This week, high school students took the Alaska High School Graduation Qualifying Exam. For sophomores, it was the first whack at the controversial, high-stakes tests. For some juniors, it was the third try to clear the hurdle between them and a high school diploma.

The tests began Tuesday with the math section, continued Wednesday with the writing section and finished Thursday with the reading section.

Student attitudes to the exit exam varied with their academic levels.

Alecia Wood, a sophomore at Skyview High School, said the exit exam divides teens into three types: those who know they passed, those who hope they can pass and those who don't care.

By law, students beginning with the Class of 2002 must pass all three sections to earn a high school diploma in Alaska. With about one in four Alaska teens in peril of failing to graduate under that requirement, legislators, educators and families are questioning the tests' details.

The most controversial is the math section, which only one in three sophomores passed on the first try.

The consensus of the students was that this year's math test was longer than last year's, most of the questions required algebra and geometry and some of the questions were badly worded.

"A lot of the questions were asked weird," Kenai Central High School sophomore Cory Janson said Tuesday.

"They were really unclear. You could kind of get what they wanted. ... They were asking questions you could give a couple different answers to."

Test proctors noted that students took longer to complete the math test than they had during the previous two rounds. The tests began first thing in the morning, and a handful of students were still working on them at the final afternoon bell. Part of the slowness was attributed to students being more cautious.

Janson said he took the practice test on the Internet, blazed through it and then was taken aback at how many answers he got wrong.

"I came up with the idea I needed to take it slow and read the questions carefully," he said. "I took my time today."

Students who get high grades and take advanced math courses expressed confidence in their performance and the exit exam concept.

"I thought it was going to be harder than it was," KCHS sophomore Jenna Gabriel said after finishing the math test. "It was pretty much the same as the practice test."

Her classmate Ian Foley agreed.

"I thought it was pretty easy," he said.

But less-mathematically inclined students had a different viewpoint.

Skyview junior Neil Darling was trying to pass the math test for the third time. He characterized it as "very hard."

"After about the 70th math question I'm about ready to die," he said.

Skyview sophomore Kelly Self has not had algebra or geometry yet.

"I didn't know about half of it," she said.

Darling and Wood debated the level of math required.

"If you don't know this stuff, you shouldn't get out of high school," said Wood, who is taking advanced algebra.

Darling, who is taking basic algebra for the second time, responded, "It doesn't seem basic. I don't even know how to use those protractor things.

"You can get jobs and not be a rocket scientist in math."

KCHS sophomore Rachelle McIntyre does well in math, but her mother works with less-fortunate students, so McIntyre can see both viewpoints.

She said she knows some people dread the tests, especially the math portion.

"I think they kind of psych themselves out, which can make them do worse," she said.

"Not everyone needs to graduate with all the math skills they are asking us to have in order to pass the test."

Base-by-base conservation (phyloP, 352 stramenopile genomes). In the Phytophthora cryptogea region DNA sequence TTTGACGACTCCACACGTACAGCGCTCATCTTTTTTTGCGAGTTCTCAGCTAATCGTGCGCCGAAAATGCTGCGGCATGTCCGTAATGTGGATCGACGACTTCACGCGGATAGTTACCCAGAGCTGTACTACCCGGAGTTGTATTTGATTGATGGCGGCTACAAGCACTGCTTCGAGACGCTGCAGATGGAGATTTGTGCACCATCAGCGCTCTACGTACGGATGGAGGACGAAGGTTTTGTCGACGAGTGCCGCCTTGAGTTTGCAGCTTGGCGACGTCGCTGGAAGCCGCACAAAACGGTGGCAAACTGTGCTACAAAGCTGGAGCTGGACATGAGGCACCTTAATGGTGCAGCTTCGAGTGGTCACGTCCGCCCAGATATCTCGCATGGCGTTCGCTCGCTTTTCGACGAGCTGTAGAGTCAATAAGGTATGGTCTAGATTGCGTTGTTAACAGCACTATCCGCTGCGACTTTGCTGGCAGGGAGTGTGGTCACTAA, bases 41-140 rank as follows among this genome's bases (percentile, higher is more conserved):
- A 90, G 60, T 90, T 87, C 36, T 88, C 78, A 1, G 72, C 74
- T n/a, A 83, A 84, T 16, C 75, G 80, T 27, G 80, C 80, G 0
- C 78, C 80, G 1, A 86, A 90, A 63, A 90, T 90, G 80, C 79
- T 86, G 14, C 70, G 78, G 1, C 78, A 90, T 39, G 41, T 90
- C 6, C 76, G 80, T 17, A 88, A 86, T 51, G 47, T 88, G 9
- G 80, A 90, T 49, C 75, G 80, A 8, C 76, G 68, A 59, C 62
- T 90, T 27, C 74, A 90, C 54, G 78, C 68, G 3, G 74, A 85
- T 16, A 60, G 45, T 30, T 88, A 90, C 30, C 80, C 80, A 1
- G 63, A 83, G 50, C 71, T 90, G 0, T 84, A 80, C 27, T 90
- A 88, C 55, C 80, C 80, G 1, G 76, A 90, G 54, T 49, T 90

The students also expressed concern that the writing section was too long and the essay prompts were on topics they knew nothing about or had no interest in.

Wednesday, Skyview sophomore Tara Rich said, "That was really long. You had to write eight pages of essays."

Wood agreed.

"I don't see the need for writing all that stuff," she said.

The students groused that the tests could be shorter, more basic and more interesting and still cover the same material.

But the overall effects of having an exit exam, they acknowledged, is a complicated and two-sided issue.

KCHS sophomore Katie Burck said the tests are less stressful than regular classroom tests because students have multiple chances to pass.

"The first test, I think, is just to get used to the whole idea," she said.

Dean Shinn, another Kenai sophomore, thought all students should be able to pass the exit exam.

"The kids coming up should think about learning this stuff. They should work hard to get to the level they need to be," he said. "This is pretty much stuff you need."

But some students think that hard work would be futile. Some students are telling their friends that they are placing all their bets on the Legislature postponing the effective dates of the tests so they will not have to pass them.

"In my class, I've heard four or five guys talking, 'why even bother to come back next year?'" Darling said.

Burck said she, too, has heard rumors that some students are so pessimistic about passing the tests they are dropping out of school.

Shinn replied, "I guess it's better than having someone who has not learned anything get a diploma."

Burck acknowledged that some people have been able to squeak through high school without learning anything by taking easy classes, showing up for attendance and getting D grades.

On the other hand, Janson said, some students now are pushing themselves in math because of the exams.

"I've heard a couple kids say they want to be in a higher class to make (the exam) easier."

Michael Rosser, a junior taking the test a second time, said the exam is one factor prompting him to go back and take more algebra to firm up his math skills.

"I don't want to go through four years of high school to get this certificate of attendance that says I sat there," he said.

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